Nurturing resilience in American Indian/Alaska Native preschool children: the role of cultural socialization, executive function, and neighborhood risk

2023  Journal Article

Nurturing resilience in American Indian/Alaska Native preschool children: the role of cultural socialization, executive function, and neighborhood risk

Pub TLDR

This paper examines the role of cultural socialization, executive function, and neighborhood risk in nurturing resilience in American Indian/Alaska Native preschool children.

DOI: 10.3389/fpsyg.2023.1279336    PubMed ID: 38098526
 

College of Health researcher(s)

Highlights

  • American Indian and Alaska Native (AIAN) children face barriers to healthy development due to historical trauma, poverty, and neighborhood risks.
  • AIAN youth have higher risks of substance use, depression, suicide, and dropping out of school.
  • Early prevention and intervention efforts are needed to address these risks and promote healthy development in AIAN children.
  • Boosting individual resilience factors, such as executive function (EF) skills, and leveraging resilience processes embedded in AIAN children's communities, like culture and language, can support healthy development.
  • Resilience is defined as the capacity to adapt to challenges, and it involves multiple levels, including individual, family, community, sociological, and ecological.
  • Indigenous theories of resilience prioritize community thriving over individual adaptation, with community being both the source and goal of resilience.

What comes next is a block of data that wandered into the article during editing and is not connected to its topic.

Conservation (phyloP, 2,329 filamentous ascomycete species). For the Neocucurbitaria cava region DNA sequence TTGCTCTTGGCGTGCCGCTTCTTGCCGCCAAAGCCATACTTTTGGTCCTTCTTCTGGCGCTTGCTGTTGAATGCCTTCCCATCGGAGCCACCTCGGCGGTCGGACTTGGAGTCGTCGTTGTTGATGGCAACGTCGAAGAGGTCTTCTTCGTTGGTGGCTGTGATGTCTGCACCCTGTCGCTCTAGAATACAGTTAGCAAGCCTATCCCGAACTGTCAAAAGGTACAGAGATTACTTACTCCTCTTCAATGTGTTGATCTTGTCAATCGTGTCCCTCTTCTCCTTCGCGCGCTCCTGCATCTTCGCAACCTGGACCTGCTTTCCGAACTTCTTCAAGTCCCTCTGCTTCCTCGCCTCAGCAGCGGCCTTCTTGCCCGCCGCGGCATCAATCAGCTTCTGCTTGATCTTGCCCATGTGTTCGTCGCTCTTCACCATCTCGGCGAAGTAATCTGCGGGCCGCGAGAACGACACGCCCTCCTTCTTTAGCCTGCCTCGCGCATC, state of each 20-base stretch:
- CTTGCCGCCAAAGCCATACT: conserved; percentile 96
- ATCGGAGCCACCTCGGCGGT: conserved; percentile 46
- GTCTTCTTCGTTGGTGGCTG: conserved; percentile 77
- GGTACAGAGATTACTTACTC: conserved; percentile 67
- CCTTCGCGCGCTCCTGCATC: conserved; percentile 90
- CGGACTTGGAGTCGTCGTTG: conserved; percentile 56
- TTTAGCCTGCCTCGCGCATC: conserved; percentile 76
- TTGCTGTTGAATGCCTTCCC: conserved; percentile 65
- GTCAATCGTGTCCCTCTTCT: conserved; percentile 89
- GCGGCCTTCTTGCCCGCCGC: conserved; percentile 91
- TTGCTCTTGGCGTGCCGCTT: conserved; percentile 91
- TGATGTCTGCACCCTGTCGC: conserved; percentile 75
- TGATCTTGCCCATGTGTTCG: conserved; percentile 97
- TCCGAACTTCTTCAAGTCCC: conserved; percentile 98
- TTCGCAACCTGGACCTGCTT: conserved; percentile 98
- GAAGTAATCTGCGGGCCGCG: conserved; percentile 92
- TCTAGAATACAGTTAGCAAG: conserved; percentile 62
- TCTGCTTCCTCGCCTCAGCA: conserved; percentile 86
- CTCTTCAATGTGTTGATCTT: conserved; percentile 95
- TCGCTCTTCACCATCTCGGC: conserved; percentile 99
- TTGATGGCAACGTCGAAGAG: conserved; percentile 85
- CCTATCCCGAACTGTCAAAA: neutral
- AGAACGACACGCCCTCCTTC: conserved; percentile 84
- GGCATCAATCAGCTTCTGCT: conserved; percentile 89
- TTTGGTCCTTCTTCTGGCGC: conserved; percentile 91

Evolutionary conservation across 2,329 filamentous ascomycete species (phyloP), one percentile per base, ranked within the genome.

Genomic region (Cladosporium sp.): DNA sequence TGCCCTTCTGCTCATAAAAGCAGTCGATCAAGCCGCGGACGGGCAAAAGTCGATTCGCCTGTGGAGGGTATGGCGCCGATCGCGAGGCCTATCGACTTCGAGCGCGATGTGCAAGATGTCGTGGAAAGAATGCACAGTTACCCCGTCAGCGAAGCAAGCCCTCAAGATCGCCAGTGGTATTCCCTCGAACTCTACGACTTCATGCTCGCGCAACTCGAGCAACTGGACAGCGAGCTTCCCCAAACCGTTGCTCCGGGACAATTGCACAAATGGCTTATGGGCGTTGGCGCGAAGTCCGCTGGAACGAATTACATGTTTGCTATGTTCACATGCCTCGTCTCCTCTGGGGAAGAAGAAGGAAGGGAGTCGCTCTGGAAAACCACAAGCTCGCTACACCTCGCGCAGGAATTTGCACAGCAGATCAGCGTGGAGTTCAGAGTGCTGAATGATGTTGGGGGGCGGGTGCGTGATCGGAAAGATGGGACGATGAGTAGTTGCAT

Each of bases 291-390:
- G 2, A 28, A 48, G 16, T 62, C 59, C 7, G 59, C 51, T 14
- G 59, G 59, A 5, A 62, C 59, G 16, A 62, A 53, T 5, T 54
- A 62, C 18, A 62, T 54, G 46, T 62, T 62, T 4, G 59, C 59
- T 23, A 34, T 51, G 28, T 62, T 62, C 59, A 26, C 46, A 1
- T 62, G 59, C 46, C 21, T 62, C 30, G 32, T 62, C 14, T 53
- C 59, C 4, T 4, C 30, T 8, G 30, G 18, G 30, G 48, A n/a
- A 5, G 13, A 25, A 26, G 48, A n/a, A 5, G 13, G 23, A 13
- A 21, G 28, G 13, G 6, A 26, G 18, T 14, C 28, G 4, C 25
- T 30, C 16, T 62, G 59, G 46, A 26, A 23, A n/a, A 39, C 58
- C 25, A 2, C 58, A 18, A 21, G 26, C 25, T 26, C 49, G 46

Abstract

Introduction

American Indian and Alaska Native (AI/AN) children possess numerous cultural assets, yet higher exposures to neighborhood risks (e.g., lack of housing, crime) may present barriers to healthy cognitive development, including executive function (EF). Cultural socialization may promote resilience and support children’s early cognition, but this has not been adequately studied. The present study examined the effects of neighborhood risk and cultural socialization on EF for AI/AN preschool children.

Method

Parents/caregivers of 768 AI/AN preschoolers from the 2015 AI/AN Head Start Family and Community Experiences (FACES) Study rated neighborhood risk via two scales: “Neighborhood Problems” and “Environmental Conditions,” and cultural socialization practices via two scales: cultural activities and tribal language activities. Children’s EF was measured directly using the Pencil Tap Task and the Leiter-R attention subscale.

Results

Families perceived neighborhood risks as relatively low, and overall risk did not predict children’s EF. However, higher average language socialization was significantly related to higher EF, as were two specific language activities (encouraging children to learn their tribal language, making sure children heard their tribal language) and two cultural activities (playing AI/AN games, participating in tribal ceremonies), controlling for neighborhood risk.

Discussion

Findings suggest some aspects of cultural socialization may promote resilience among AI/AN preschoolers by supporting early EF. Mechanisms may include increased spiritual, social, and cultural connections, and practice with EF skills during cultural games. Future research should partner with AI/AN communities to investigate culturally grounded EF interventions and reevaluate measures of neighborhood risk to promote resilience and connectedness for AI/AN children.

Merculief, A., Lipscomb, S., McClelland, M.M., Geldhof, G.J., Tsethlikai, M., Henrichs, J., Kataoka, S., Pakulak, E.(2023)Nurturing resilience in American Indian/Alaska Native preschool children: the role of cultural socialization, executive function, and neighborhood riskFrontiers in Psychology14